Buying, Selling, and Profiting in the Russian Real Estate Market (2/4)
I was determined to buy an apartment in Russia. Financially, I knew it made sense. The alternative was that we’d pay about $60,000 in rent over 5 years, which was roughly the price of an apartment. Why throw that money away? I knew that if we bought, and even if the market crashed and the apartment was worth, say, $30,000, we’d still save a lot of money. I also felt comfortable that the mafia would leave me alone. My French friends' advice made more sense that the advice of two other friends who hadn’t done anything or experienced it for themselves.
The banks in Russia during this time had no mortgage product. This was new information to me and it nearly killed my plan. I went into a few banks and asked about this. I learned that it was possible to borrow about $20,000 maximum from a bank, but the interest rate for the loan was around 20%. No way was I going to borrow money at that rate. Then I knew there was only one option. I had to raise the capital for the purchase and have the money wired into my Russian bank account. That was the only way to pull this off. The only problem was I had no experience raising capital for something like this. I had raised money for my non-profit organization, but this was an entirely different animal.
At the time, rates in the U.S. were pretty low. It wasn’t easy to get a good return on bonds or even stocks for that matter. I figured this would work in my advantage. I wrote up a letter stated my plan to buy an apartment in Russia. I explained my reasoning and that this was really going to help me focus on my work in the country which was the real reason I was there in the first place. I then offered an interest rate of 6% to my friends and family who would be willing to lend me money. I explained that I needed to raise $50,000 and could pay the loan back within 3-5 years. I invited people to lend me amount’s anywhere from $4,000 up to $20,000. I put myself in the shoes of someone with cash who was frustrated with no option to get any kind of return from a U.S. bank. I figured 6% would be a good enough incentive. But, I was also concerned because I had never bought anything before like this and I figured people might be really scared to send their money to me for a purchase in Russia. This whole thing might sound crazy.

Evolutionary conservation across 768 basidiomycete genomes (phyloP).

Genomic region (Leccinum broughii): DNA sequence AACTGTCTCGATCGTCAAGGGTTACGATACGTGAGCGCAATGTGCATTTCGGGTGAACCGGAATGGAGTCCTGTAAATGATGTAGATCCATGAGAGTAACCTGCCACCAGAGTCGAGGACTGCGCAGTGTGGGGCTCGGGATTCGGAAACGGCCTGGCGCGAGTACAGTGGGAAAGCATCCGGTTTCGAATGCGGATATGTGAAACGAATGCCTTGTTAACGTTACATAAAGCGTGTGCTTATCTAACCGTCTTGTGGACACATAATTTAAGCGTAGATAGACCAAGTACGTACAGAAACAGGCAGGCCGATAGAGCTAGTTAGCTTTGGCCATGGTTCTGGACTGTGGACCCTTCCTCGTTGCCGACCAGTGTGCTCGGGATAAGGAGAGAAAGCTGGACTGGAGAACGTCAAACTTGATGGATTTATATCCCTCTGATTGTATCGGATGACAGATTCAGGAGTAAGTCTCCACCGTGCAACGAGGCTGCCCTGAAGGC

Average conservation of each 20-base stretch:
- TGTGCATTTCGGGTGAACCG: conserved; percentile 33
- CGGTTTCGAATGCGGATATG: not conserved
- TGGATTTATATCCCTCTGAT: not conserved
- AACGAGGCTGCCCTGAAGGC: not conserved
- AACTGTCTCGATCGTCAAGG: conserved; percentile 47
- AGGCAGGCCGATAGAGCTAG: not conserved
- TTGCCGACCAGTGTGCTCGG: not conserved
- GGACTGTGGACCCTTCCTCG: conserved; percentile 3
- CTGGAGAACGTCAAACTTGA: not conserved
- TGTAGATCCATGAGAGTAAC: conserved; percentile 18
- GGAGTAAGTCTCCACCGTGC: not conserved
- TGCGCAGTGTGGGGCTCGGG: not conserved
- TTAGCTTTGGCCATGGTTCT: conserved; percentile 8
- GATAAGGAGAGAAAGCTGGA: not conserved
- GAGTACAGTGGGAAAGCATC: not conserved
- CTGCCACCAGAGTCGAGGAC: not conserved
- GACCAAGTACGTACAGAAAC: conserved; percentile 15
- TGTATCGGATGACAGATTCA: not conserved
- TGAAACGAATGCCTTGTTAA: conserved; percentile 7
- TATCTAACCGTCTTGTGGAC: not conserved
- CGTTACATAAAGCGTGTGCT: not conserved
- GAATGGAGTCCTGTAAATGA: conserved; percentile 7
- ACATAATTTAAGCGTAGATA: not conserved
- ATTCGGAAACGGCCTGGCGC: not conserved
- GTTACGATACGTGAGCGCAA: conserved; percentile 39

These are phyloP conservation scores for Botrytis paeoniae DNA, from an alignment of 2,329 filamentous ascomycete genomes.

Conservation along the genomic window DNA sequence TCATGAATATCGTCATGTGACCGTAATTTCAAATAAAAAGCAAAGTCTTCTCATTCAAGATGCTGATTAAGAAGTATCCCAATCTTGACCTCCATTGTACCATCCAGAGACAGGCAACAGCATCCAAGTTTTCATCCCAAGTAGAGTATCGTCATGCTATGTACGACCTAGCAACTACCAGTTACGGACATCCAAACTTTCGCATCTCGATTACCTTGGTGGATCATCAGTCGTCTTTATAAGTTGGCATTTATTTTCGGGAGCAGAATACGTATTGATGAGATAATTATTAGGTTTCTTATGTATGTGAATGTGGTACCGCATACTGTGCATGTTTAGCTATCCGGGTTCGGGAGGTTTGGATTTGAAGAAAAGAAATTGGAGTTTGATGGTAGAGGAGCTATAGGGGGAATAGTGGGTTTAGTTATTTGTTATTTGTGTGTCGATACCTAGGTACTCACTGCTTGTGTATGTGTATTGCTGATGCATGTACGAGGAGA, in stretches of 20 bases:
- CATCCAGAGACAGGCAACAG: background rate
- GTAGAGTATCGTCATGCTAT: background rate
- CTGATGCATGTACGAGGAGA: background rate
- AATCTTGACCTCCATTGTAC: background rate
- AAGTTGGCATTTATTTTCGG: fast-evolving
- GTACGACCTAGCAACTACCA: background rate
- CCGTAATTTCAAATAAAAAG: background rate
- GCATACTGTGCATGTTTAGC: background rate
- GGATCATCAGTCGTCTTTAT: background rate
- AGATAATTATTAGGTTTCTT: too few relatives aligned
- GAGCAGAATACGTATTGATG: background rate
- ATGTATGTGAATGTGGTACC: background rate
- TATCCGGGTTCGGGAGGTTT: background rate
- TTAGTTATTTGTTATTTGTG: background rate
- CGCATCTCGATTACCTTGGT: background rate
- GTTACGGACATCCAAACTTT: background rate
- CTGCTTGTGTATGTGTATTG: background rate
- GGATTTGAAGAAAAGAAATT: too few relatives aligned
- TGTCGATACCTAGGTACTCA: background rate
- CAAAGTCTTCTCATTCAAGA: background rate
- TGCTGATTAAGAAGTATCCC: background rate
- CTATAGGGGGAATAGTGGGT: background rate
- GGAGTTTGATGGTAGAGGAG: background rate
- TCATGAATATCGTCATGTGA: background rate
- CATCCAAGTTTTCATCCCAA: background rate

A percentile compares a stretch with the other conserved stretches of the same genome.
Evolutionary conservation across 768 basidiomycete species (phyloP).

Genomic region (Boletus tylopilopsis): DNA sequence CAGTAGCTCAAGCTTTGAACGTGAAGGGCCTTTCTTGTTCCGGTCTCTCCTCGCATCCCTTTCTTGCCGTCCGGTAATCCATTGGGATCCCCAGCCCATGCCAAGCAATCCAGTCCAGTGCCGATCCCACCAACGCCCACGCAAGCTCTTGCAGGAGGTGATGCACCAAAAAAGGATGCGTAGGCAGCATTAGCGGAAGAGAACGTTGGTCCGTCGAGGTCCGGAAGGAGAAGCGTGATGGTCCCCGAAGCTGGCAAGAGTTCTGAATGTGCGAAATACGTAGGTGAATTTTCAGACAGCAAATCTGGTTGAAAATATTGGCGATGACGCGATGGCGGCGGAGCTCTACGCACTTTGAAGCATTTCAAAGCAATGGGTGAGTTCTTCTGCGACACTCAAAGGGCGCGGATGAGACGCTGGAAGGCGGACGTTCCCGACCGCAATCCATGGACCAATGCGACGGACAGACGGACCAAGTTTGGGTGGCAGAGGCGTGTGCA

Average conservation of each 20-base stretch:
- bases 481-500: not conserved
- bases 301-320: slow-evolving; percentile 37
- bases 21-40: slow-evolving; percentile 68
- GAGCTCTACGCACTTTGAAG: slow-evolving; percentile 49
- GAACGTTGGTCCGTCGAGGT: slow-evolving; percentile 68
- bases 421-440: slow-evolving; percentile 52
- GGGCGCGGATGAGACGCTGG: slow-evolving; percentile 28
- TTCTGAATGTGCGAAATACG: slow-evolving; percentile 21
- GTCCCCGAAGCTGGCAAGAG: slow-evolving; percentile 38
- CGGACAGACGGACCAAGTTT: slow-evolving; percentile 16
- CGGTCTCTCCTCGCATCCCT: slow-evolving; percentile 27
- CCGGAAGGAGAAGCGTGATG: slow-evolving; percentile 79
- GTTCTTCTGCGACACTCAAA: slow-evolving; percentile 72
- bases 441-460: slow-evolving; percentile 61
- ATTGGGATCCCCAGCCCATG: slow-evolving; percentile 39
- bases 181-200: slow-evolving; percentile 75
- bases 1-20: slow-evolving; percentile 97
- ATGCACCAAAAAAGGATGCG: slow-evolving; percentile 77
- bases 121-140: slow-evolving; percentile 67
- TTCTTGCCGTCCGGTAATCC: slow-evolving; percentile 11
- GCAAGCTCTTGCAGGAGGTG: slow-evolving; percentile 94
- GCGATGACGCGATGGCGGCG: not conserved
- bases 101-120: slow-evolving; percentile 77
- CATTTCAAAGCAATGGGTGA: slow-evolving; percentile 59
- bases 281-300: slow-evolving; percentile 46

I sent my fundraising email to about 20 friends and family right after Kristen and I had started looking at apartments. We had retained an attorney named Svyeta from our local church. She served as real estate attorney and real estate agent and offered her services for the price of $500.00. After looking at several places we found a place in the city center that was a great fit. The price was $70,000. It was an apartment located on the third floor of a brick building that was originally constructed for military families. The building was in good shape structurally, and Svyeta investigated the roof structure through documents found in a city office and discovered no issues with the roof. So, with Svyeta’s help, we wrote up an offer and submitted it to the sellers agent. They were surprised to see an offer coming from a U.S. citizen but said that they saw no problem with the transaction at all. Our long-term work visa was all we needed to purchase property in Russia. My fundraising letter went out right after we got the contract on this apartment. We had to put $1,000 down as earnest money and I believe there was no option period. IF we pulled out of the contract, our money would be lost.
We were so encouraged to see our friends and family come through on these loans. We ended up borrowing $49,000 in total. The loan was comprised of various small loans from $4,000 up to $20,000. One loan was offered at zero interest but had to be paid back within 12 months. We also received about $4,000 in gifts for the purchase which was a nice surprise and a huge help.
Our payment for the first year was quite a bit higher than the market rent rate. We knew this would be tough the first year, but after the first 12 month loan was paid off, our payment would be something below what a similar apartment would rent for. We knew we could tighten our belts the first year and make it work.
But all of this was still in the theory stage. We hadn’t wired in the money and we hadn’t closed the deal. The closing was nuts, as I’ll share next. There were a few things that caught us of guard in this "wild-east" of the Russian real estate market. The biggest one was that there was no escrow account for the closing. This transaction would need to happen in cash. That’s right! I was going to be required to put $70,000 cash in a bag and bring it over to the title office for the transaction. The mere thought of lugging around $70,000 in cash made me stick to my stomach, and was not a safe thing to do in Russia, or any country for that matter. To be continued...
To read part 3, click on the link below...